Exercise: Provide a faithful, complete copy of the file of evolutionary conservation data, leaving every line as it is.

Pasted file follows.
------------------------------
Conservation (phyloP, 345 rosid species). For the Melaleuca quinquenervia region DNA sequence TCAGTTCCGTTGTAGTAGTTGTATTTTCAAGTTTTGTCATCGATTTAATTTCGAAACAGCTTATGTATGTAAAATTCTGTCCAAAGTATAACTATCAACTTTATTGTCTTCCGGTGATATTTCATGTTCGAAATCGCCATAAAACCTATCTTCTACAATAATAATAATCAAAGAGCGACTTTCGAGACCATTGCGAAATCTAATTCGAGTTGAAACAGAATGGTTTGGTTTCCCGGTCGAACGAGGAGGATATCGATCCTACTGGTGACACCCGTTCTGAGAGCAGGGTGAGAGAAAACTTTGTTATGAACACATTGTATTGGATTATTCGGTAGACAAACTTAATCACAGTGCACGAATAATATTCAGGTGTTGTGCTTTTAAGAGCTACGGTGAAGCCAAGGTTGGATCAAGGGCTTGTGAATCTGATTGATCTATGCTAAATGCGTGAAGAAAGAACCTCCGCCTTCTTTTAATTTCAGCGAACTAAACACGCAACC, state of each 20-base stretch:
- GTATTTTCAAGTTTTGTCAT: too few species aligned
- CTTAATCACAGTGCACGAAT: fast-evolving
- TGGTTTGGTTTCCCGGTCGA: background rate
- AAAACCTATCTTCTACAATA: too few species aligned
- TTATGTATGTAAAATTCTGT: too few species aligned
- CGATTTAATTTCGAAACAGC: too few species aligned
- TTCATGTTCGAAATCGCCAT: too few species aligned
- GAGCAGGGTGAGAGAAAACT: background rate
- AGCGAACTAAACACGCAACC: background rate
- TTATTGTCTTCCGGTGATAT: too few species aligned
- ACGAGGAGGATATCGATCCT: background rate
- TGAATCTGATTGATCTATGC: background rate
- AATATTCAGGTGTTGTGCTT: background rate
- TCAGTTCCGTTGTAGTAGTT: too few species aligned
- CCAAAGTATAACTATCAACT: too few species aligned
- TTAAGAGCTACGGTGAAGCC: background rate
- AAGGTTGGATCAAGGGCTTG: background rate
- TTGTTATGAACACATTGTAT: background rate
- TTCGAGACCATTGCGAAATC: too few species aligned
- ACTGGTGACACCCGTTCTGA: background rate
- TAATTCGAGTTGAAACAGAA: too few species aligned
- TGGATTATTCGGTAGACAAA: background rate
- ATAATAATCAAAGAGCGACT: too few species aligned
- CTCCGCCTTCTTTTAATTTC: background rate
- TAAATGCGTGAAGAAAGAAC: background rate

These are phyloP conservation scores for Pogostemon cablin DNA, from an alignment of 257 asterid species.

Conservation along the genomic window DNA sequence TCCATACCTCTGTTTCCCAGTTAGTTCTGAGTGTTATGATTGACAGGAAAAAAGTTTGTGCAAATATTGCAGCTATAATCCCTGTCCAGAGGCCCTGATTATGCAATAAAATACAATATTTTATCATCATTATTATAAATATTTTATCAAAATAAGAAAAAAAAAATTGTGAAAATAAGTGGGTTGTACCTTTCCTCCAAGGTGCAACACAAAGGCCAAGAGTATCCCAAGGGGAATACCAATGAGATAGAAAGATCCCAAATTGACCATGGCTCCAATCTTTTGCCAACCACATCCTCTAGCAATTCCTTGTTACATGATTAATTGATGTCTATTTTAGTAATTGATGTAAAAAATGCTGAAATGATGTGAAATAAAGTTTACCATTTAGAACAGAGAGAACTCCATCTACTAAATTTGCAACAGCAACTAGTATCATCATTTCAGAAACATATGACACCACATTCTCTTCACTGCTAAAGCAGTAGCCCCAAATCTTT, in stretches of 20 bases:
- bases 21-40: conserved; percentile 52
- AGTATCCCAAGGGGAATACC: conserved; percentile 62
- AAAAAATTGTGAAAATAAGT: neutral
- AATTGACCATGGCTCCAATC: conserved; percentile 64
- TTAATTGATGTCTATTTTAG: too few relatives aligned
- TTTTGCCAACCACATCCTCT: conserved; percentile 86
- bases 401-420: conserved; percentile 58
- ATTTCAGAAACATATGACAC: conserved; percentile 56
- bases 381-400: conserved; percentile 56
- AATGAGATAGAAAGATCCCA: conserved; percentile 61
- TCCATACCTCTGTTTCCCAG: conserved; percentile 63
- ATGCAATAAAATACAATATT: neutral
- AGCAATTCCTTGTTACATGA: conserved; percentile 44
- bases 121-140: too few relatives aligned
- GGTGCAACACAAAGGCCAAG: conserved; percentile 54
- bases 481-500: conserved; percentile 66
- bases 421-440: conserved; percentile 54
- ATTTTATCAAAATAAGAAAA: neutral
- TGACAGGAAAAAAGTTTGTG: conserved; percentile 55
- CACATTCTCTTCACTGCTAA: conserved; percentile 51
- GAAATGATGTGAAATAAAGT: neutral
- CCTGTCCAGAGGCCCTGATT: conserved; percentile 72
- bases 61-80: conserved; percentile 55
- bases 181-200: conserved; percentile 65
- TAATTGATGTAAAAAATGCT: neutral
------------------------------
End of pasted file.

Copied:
Conservation (phyloP, 345 rosid species). For the Melaleuca quinquenervia region DNA sequence TCAGTTCCGTTGTAGTAGTTGTATTTTCAAGTTTTGTCATCGATTTAATTTCGAAACAGCTTATGTATGTAAAATTCTGTCCAAAGTATAACTATCAACTTTATTGTCTTCCGGTGATATTTCATGTTCGAAATCGCCATAAAACCTATCTTCTACAATAATAATAATCAAAGAGCGACTTTCGAGACCATTGCGAAATCTAATTCGAGTTGAAACAGAATGGTTTGGTTTCCCGGTCGAACGAGGAGGATATCGATCCTACTGGTGACACCCGTTCTGAGAGCAGGGTGAGAGAAAACTTTGTTATGAACACATTGTATTGGATTATTCGGTAGACAAACTTAATCACAGTGCACGAATAATATTCAGGTGTTGTGCTTTTAAGAGCTACGGTGAAGCCAAGGTTGGATCAAGGGCTTGTGAATCTGATTGATCTATGCTAAATGCGTGAAGAAAGAACCTCCGCCTTCTTTTAATTTCAGCGAACTAAACACGCAACC, state of each 20-base stretch:
- GTATTTTCAAGTTTTGTCAT: too few species aligned
- CTTAATCACAGTGCACGAAT: fast-evolving
- TGGTTTGGTTTCCCGGTCGA: background rate
- AAAACCTATCTTCTACAATA: too few species aligned
- TTATGTATGTAAAATTCTGT: too few species aligned
- CGATTTAATTTCGAAACAGC: too few species aligned
- TTCATGTTCGAAATCGCCAT: too few species aligned
- GAGCAGGGTGAGAGAAAACT: background rate
- AGCGAACTAAACACGCAACC: background rate
- TTATTGTCTTCCGGTGATAT: too few species aligned
- ACGAGGAGGATATCGATCCT: background rate
- TGAATCTGATTGATCTATGC: background rate
- AATATTCAGGTGTTGTGCTT: background rate
- TCAGTTCCGTTGTAGTAGTT: too few species aligned
- CCAAAGTATAACTATCAACT: too few species aligned
- TTAAGAGCTACGGTGAAGCC: background rate
- AAGGTTGGATCAAGGGCTTG: background rate
- TTGTTATGAACACATTGTAT: background rate
- TTCGAGACCATTGCGAAATC: too few species aligned
- ACTGGTGACACCCGTTCTGA: background rate
- TAATTCGAGTTGAAACAGAA: too few species aligned
- TGGATTATTCGGTAGACAAA: background rate
- ATAATAATCAAAGAGCGACT: too few species aligned
- CTCCGCCTTCTTTTAATTTC: background rate
- TAAATGCGTGAAGAAAGAAC: background rate

These are phyloP conservation scores for Pogostemon cablin DNA, from an alignment of 257 asterid species.

Conservation along the genomic window DNA sequence TCCATACCTCTGTTTCCCAGTTAGTTCTGAGTGTTATGATTGACAGGAAAAAAGTTTGTGCAAATATTGCAGCTATAATCCCTGTCCAGAGGCCCTGATTATGCAATAAAATACAATATTTTATCATCATTATTATAAATATTTTATCAAAATAAGAAAAAAAAAATTGTGAAAATAAGTGGGTTGTACCTTTCCTCCAAGGTGCAACACAAAGGCCAAGAGTATCCCAAGGGGAATACCAATGAGATAGAAAGATCCCAAATTGACCATGGCTCCAATCTTTTGCCAACCACATCCTCTAGCAATTCCTTGTTACATGATTAATTGATGTCTATTTTAGTAATTGATGTAAAAAATGCTGAAATGATGTGAAATAAAGTTTACCATTTAGAACAGAGAGAACTCCATCTACTAAATTTGCAACAGCAACTAGTATCATCATTTCAGAAACATATGACACCACATTCTCTTCACTGCTAAAGCAGTAGCCCCAAATCTTT, in stretches of 20 bases:
- bases 21-40: conserved; percentile 52
- AGTATCCCAAGGGGAATACC: conserved; percentile 62
- AAAAAATTGTGAAAATAAGT: neutral
- AATTGACCATGGCTCCAATC: conserved; percentile 64
- TTAATTGATGTCTATTTTAG: too few relatives aligned
- TTTTGCCAACCACATCCTCT: conserved; percentile 86
- bases 401-420: conserved; percentile 58
- ATTTCAGAAACATATGACAC: conserved; percentile 56
- bases 381-400: conserved; percentile 56
- AATGAGATAGAAAGATCCCA: conserved; percentile 61
- TCCATACCTCTGTTTCCCAG: conserved; percentile 63
- ATGCAATAAAATACAATATT: neutral
- AGCAATTCCTTGTTACATGA: conserved; percentile 44
- bases 121-140: too few relatives aligned
- GGTGCAACACAAAGGCCAAG: conserved; percentile 54
- bases 481-500: conserved; percentile 66
- bases 421-440: conserved; percentile 54
- ATTTTATCAAAATAAGAAAA: neutral
- TGACAGGAAAAAAGTTTGTG: conserved; percentile 55
- CACATTCTCTTCACTGCTAA: conserved; percentile 51
- GAAATGATGTGAAATAAAGT: neutral
- CCTGTCCAGAGGCCCTGATT: conserved; percentile 72
- bases 61-80: conserved; percentile 55
- bases 181-200: conserved; percentile 65
- TAATTGATGTAAAAAATGCT: neutral